**The Quality of a Curve Fit**

In general, if the arbitrary function y = f(x) is used to represent the data, then the error in the representation is given by e, = f(Xi) – Yi, for i = 1.2.3 Ill. The error (or residual) e, is the difference between the data value Yi and the value of y obtained from the function. that is, f(Xi). The least squares criterion used to fit a function f(x) is the sum of the squares of the residuals J. It is defined as

We can use this criterion to compare the quality of the curve fit for two or more functions used to describe the same data. The function that gives the smallest J value gives the best fit. We denote the sum of the squares of the deviation of the y values from their mean y by S which can be computed from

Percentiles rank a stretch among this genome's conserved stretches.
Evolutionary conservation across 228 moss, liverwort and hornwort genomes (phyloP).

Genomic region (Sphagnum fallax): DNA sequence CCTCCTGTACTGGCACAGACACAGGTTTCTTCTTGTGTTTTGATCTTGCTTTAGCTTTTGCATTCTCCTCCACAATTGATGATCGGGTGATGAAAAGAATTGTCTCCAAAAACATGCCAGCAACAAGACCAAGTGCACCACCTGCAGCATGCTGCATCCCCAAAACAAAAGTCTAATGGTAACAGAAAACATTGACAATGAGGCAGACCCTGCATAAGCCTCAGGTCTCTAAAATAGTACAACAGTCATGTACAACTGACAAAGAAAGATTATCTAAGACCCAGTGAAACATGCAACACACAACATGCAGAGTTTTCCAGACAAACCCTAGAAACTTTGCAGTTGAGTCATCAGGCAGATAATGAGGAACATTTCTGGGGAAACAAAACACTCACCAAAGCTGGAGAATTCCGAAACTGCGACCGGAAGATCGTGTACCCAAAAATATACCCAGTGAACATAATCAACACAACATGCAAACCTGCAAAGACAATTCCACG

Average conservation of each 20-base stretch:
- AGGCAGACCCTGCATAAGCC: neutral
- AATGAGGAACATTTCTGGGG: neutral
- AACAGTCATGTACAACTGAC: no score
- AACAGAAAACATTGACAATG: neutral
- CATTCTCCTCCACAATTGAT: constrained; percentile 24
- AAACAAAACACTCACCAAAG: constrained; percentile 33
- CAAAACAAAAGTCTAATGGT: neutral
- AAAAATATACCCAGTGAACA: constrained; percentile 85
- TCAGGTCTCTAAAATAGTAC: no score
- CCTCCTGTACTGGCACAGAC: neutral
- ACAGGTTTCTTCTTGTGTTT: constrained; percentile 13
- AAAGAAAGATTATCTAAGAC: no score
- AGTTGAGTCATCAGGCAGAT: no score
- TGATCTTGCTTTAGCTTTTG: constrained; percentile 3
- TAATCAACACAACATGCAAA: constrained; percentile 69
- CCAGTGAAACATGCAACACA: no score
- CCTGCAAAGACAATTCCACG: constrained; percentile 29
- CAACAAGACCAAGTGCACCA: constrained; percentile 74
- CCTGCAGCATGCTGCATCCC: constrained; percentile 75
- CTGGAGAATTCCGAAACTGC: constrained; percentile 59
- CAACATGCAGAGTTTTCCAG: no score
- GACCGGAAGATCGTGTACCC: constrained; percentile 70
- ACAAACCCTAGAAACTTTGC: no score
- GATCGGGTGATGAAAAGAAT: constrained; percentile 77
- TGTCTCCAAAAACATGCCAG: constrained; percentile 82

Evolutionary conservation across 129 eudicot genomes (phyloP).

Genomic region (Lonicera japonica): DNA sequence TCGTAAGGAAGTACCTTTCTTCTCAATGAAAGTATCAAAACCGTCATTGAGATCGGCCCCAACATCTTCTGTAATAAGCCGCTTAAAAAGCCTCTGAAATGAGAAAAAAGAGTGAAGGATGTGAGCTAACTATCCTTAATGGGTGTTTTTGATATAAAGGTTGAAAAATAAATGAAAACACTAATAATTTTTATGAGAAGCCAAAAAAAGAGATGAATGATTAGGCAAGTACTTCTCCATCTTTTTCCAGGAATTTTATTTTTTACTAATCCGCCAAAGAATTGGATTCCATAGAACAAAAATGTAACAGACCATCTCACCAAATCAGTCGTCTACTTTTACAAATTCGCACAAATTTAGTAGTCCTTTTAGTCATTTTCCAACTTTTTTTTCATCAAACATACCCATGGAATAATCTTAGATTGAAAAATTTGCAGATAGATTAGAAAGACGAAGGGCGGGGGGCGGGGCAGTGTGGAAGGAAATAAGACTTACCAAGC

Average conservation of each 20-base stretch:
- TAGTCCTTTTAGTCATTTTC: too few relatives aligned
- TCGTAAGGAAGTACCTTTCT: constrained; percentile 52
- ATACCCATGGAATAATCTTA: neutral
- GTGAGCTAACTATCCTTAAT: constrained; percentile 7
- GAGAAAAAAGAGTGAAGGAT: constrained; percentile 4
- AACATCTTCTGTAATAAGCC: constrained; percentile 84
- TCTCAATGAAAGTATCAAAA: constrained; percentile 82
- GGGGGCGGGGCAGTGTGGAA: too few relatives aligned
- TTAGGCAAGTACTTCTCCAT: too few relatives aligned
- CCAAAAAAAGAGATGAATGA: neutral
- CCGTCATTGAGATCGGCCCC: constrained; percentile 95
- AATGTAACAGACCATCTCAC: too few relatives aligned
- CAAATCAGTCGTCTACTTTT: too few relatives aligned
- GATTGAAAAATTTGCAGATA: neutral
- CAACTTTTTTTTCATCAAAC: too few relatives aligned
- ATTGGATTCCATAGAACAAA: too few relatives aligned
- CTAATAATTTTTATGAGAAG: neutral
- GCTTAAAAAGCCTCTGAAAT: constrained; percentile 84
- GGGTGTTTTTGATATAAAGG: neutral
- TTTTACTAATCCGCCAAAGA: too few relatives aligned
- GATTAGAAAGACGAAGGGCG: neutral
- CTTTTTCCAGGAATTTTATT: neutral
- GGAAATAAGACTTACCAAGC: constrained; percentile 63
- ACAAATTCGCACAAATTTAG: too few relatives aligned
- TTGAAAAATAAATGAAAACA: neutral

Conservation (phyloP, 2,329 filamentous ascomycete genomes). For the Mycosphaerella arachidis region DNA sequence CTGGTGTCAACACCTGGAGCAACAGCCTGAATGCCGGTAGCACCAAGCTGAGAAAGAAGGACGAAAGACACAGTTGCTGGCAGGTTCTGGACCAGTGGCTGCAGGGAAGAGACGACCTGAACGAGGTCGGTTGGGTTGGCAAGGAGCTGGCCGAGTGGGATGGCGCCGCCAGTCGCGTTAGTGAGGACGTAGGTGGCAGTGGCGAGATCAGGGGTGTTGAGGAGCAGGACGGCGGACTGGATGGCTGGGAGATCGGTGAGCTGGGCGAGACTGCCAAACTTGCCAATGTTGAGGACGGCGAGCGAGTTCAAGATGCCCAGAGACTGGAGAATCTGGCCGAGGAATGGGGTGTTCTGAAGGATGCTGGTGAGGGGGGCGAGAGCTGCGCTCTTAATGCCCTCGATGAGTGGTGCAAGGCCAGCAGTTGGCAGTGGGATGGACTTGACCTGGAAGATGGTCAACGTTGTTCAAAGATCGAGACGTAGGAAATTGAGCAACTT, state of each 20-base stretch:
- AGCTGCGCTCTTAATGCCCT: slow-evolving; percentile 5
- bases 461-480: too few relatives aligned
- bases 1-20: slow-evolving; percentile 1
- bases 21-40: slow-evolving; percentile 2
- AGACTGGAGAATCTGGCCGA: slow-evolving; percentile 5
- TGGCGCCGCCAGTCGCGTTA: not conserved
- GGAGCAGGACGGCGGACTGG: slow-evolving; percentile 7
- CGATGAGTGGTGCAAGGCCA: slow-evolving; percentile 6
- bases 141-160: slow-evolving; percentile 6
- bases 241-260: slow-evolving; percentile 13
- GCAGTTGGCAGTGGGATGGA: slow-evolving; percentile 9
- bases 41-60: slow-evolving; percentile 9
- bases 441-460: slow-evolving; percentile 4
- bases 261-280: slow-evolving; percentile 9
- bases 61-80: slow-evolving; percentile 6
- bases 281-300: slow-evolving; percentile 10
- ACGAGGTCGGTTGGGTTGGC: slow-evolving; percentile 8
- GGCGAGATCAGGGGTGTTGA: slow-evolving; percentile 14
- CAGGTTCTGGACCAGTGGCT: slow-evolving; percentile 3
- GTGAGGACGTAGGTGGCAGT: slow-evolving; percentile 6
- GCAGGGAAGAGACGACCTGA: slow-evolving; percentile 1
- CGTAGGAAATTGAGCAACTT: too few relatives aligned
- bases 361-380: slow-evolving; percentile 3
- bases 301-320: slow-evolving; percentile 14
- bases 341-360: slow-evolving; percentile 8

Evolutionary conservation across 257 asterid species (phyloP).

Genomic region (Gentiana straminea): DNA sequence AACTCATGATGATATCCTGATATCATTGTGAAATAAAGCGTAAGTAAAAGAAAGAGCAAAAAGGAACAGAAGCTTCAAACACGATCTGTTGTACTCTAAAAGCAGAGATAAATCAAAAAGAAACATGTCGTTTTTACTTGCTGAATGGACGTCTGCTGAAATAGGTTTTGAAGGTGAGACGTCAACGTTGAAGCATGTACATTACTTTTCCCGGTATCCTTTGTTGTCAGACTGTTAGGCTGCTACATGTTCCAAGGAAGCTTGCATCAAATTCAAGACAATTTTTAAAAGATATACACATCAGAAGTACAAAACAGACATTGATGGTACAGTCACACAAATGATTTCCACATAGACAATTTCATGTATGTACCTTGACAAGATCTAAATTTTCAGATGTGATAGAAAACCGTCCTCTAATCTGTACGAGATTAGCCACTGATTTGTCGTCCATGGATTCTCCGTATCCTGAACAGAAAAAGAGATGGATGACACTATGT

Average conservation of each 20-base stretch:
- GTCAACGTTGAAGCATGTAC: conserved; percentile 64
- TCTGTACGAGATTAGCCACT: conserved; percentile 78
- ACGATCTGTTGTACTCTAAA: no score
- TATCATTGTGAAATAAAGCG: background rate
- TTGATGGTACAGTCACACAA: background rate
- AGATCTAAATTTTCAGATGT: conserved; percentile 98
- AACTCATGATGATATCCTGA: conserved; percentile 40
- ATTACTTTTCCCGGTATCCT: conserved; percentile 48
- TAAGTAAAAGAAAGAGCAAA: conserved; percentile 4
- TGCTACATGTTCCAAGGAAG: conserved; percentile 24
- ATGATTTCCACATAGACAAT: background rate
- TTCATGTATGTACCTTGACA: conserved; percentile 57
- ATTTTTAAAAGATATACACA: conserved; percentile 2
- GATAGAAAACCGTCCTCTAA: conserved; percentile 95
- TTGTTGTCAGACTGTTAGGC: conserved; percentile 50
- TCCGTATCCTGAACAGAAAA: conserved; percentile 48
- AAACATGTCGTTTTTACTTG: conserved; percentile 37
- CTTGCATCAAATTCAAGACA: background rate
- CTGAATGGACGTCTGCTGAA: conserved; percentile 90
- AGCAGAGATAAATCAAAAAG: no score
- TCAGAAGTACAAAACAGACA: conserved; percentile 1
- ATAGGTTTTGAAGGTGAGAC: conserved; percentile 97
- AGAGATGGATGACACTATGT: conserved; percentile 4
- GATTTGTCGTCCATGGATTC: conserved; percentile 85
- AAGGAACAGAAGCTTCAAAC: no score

This formula can be used to compute another measure of the quality of the curve fit, the coefficient of determination, also known as the r-squared value. It is defined as

For a perfect fit, J = 0 and thus r2 = I. Thus the closer r2 is to I, the better the fit. The largest r2 can be is I. The value of S indicates how much the data is spread around the mean, and the value of J indicates how much of the data spread is unaccounted for by the model. Thus the ratio J I5 indicates the fractional variation unaccounted for by the model. It is possible for J to be larger than 5, and thus it is possible for r2 to be negative. Such cases, however, are indicative of a very poor model that should not be used. As a rule of thumb, a good fit accounts for at least 99 percent of the data variation. This value corresponds to r2 ~ 0.99. For example, the following table gives the values of J, 5, and r2 for the first through

fourth-degree polynomials used to fit the data x = I, 2, 3, … , 9 and

y =5,6,10,20,28,33,34,36,42.